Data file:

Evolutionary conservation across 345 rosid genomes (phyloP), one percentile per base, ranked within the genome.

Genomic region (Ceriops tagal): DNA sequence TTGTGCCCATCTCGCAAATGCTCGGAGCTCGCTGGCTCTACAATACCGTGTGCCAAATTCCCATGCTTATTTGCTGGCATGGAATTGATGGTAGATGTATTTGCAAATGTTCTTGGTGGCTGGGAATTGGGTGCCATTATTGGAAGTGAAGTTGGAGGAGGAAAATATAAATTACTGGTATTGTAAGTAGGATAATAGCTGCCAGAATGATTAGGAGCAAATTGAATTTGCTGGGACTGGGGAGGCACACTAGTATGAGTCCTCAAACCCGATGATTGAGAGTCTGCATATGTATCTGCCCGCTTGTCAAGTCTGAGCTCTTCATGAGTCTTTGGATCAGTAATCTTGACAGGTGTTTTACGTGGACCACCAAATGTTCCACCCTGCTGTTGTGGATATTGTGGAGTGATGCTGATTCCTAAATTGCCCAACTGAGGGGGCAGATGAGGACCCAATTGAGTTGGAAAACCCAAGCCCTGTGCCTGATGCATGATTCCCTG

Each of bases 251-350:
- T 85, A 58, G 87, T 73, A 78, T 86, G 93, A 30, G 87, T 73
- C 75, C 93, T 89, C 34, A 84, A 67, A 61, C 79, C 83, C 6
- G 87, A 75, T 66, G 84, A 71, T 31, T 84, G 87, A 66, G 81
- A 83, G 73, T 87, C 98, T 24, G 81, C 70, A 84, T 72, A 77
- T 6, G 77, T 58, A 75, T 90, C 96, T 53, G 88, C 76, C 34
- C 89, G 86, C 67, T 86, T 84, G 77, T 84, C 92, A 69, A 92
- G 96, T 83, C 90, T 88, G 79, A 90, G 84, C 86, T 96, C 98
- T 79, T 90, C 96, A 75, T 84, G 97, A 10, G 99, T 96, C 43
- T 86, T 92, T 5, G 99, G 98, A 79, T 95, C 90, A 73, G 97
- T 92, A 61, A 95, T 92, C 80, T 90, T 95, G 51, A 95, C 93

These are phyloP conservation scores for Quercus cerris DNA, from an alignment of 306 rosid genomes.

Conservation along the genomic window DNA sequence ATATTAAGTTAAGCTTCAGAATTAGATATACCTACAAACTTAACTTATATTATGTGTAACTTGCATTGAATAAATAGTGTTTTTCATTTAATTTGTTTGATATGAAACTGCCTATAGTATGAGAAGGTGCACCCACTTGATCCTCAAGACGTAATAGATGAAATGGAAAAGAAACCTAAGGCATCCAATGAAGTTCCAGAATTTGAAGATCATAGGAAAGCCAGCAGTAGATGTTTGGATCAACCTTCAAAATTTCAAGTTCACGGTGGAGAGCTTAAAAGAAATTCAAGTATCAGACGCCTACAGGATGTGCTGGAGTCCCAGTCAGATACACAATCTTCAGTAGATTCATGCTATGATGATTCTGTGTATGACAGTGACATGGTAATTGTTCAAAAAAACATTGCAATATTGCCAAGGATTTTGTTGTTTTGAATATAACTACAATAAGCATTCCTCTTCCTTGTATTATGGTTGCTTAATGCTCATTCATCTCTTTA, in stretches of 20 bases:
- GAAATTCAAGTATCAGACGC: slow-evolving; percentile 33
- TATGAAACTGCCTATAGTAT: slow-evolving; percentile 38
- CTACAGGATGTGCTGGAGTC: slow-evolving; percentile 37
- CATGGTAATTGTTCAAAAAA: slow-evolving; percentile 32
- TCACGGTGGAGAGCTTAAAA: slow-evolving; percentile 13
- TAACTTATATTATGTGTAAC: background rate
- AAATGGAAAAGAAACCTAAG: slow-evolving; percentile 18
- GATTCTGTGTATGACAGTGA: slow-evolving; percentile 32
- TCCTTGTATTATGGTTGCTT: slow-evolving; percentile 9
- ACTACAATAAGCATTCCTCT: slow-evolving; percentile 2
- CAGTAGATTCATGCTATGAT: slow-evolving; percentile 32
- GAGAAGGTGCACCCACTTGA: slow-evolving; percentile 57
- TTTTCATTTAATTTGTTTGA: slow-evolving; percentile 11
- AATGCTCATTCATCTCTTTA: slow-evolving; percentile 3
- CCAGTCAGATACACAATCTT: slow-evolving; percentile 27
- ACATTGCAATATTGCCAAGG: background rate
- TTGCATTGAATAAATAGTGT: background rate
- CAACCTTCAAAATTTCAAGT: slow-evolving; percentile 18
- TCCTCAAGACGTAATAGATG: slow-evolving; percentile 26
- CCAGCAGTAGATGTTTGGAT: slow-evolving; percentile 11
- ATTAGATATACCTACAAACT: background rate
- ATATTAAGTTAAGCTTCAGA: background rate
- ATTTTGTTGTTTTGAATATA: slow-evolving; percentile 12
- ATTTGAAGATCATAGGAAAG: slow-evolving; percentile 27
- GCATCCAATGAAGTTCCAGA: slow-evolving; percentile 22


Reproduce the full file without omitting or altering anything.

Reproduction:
Evolutionary conservation across 345 rosid genomes (phyloP), one percentile per base, ranked within the genome.

Genomic region (Ceriops tagal): DNA sequence TTGTGCCCATCTCGCAAATGCTCGGAGCTCGCTGGCTCTACAATACCGTGTGCCAAATTCCCATGCTTATTTGCTGGCATGGAATTGATGGTAGATGTATTTGCAAATGTTCTTGGTGGCTGGGAATTGGGTGCCATTATTGGAAGTGAAGTTGGAGGAGGAAAATATAAATTACTGGTATTGTAAGTAGGATAATAGCTGCCAGAATGATTAGGAGCAAATTGAATTTGCTGGGACTGGGGAGGCACACTAGTATGAGTCCTCAAACCCGATGATTGAGAGTCTGCATATGTATCTGCCCGCTTGTCAAGTCTGAGCTCTTCATGAGTCTTTGGATCAGTAATCTTGACAGGTGTTTTACGTGGACCACCAAATGTTCCACCCTGCTGTTGTGGATATTGTGGAGTGATGCTGATTCCTAAATTGCCCAACTGAGGGGGCAGATGAGGACCCAATTGAGTTGGAAAACCCAAGCCCTGTGCCTGATGCATGATTCCCTG

Each of bases 251-350:
- T 85, A 58, G 87, T 73, A 78, T 86, G 93, A 30, G 87, T 73
- C 75, C 93, T 89, C 34, A 84, A 67, A 61, C 79, C 83, C 6
- G 87, A 75, T 66, G 84, A 71, T 31, T 84, G 87, A 66, G 81
- A 83, G 73, T 87, C 98, T 24, G 81, C 70, A 84, T 72, A 77
- T 6, G 77, T 58, A 75, T 90, C 96, T 53, G 88, C 76, C 34
- C 89, G 86, C 67, T 86, T 84, G 77, T 84, C 92, A 69, A 92
- G 96, T 83, C 90, T 88, G 79, A 90, G 84, C 86, T 96, C 98
- T 79, T 90, C 96, A 75, T 84, G 97, A 10, G 99, T 96, C 43
- T 86, T 92, T 5, G 99, G 98, A 79, T 95, C 90, A 73, G 97
- T 92, A 61, A 95, T 92, C 80, T 90, T 95, G 51, A 95, C 93

These are phyloP conservation scores for Quercus cerris DNA, from an alignment of 306 rosid genomes.

Conservation along the genomic window DNA sequence ATATTAAGTTAAGCTTCAGAATTAGATATACCTACAAACTTAACTTATATTATGTGTAACTTGCATTGAATAAATAGTGTTTTTCATTTAATTTGTTTGATATGAAACTGCCTATAGTATGAGAAGGTGCACCCACTTGATCCTCAAGACGTAATAGATGAAATGGAAAAGAAACCTAAGGCATCCAATGAAGTTCCAGAATTTGAAGATCATAGGAAAGCCAGCAGTAGATGTTTGGATCAACCTTCAAAATTTCAAGTTCACGGTGGAGAGCTTAAAAGAAATTCAAGTATCAGACGCCTACAGGATGTGCTGGAGTCCCAGTCAGATACACAATCTTCAGTAGATTCATGCTATGATGATTCTGTGTATGACAGTGACATGGTAATTGTTCAAAAAAACATTGCAATATTGCCAAGGATTTTGTTGTTTTGAATATAACTACAATAAGCATTCCTCTTCCTTGTATTATGGTTGCTTAATGCTCATTCATCTCTTTA, in stretches of 20 bases:
- GAAATTCAAGTATCAGACGC: slow-evolving; percentile 33
- TATGAAACTGCCTATAGTAT: slow-evolving; percentile 38
- CTACAGGATGTGCTGGAGTC: slow-evolving; percentile 37
- CATGGTAATTGTTCAAAAAA: slow-evolving; percentile 32
- TCACGGTGGAGAGCTTAAAA: slow-evolving; percentile 13
- TAACTTATATTATGTGTAAC: background rate
- AAATGGAAAAGAAACCTAAG: slow-evolving; percentile 18
- GATTCTGTGTATGACAGTGA: slow-evolving; percentile 32
- TCCTTGTATTATGGTTGCTT: slow-evolving; percentile 9
- ACTACAATAAGCATTCCTCT: slow-evolving; percentile 2
- CAGTAGATTCATGCTATGAT: slow-evolving; percentile 32
- GAGAAGGTGCACCCACTTGA: slow-evolving; percentile 57
- TTTTCATTTAATTTGTTTGA: slow-evolving; percentile 11
- AATGCTCATTCATCTCTTTA: slow-evolving; percentile 3
- CCAGTCAGATACACAATCTT: slow-evolving; percentile 27
- ACATTGCAATATTGCCAAGG: background rate
- TTGCATTGAATAAATAGTGT: background rate
- CAACCTTCAAAATTTCAAGT: slow-evolving; percentile 18
- TCCTCAAGACGTAATAGATG: slow-evolving; percentile 26
- CCAGCAGTAGATGTTTGGAT: slow-evolving; percentile 11
- ATTAGATATACCTACAAACT: background rate
- ATATTAAGTTAAGCTTCAGA: background rate
- ATTTTGTTGTTTTGAATATA: slow-evolving; percentile 12
- ATTTGAAGATCATAGGAAAG: slow-evolving; percentile 27
- GCATCCAATGAAGTTCCAGA: slow-evolving; percentile 22